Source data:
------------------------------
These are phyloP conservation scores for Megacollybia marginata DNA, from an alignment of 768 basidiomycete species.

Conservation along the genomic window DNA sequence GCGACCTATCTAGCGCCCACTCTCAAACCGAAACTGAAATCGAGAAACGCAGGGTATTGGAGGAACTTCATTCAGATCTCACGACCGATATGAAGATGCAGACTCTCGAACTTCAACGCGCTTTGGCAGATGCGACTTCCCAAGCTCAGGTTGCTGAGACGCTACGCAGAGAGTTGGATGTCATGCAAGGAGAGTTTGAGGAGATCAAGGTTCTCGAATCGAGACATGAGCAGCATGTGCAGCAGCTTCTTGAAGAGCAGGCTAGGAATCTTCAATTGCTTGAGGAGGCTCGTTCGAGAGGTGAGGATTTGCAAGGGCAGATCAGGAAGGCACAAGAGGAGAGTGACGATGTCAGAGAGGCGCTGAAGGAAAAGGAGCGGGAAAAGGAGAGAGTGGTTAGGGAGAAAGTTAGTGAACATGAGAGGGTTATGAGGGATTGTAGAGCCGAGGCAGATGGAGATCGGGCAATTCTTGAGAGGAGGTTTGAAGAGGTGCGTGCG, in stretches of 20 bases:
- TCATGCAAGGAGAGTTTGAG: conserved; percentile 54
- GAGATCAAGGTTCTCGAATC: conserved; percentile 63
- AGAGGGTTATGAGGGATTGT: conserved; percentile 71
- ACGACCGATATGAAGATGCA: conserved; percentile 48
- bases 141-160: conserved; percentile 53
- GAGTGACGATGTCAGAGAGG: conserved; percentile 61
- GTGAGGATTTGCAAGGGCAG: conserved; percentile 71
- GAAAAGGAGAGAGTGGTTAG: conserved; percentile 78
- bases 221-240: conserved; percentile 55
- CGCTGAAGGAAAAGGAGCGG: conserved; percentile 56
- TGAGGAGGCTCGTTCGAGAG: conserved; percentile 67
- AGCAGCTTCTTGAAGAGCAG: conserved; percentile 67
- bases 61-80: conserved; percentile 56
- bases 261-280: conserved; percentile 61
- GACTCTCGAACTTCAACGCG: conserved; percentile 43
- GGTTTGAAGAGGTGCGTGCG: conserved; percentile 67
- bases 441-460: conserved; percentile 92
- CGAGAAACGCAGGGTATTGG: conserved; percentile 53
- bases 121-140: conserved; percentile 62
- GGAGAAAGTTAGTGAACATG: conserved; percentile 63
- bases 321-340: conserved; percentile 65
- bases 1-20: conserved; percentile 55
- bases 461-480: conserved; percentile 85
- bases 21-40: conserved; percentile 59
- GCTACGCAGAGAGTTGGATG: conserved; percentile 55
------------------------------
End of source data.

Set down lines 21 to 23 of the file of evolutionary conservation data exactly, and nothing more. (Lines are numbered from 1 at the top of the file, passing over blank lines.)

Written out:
- bases 121-140: conserved; percentile 62
- GGAGAAAGTTAGTGAACATG: conserved; percentile 63
- bases 321-340: conserved; percentile 65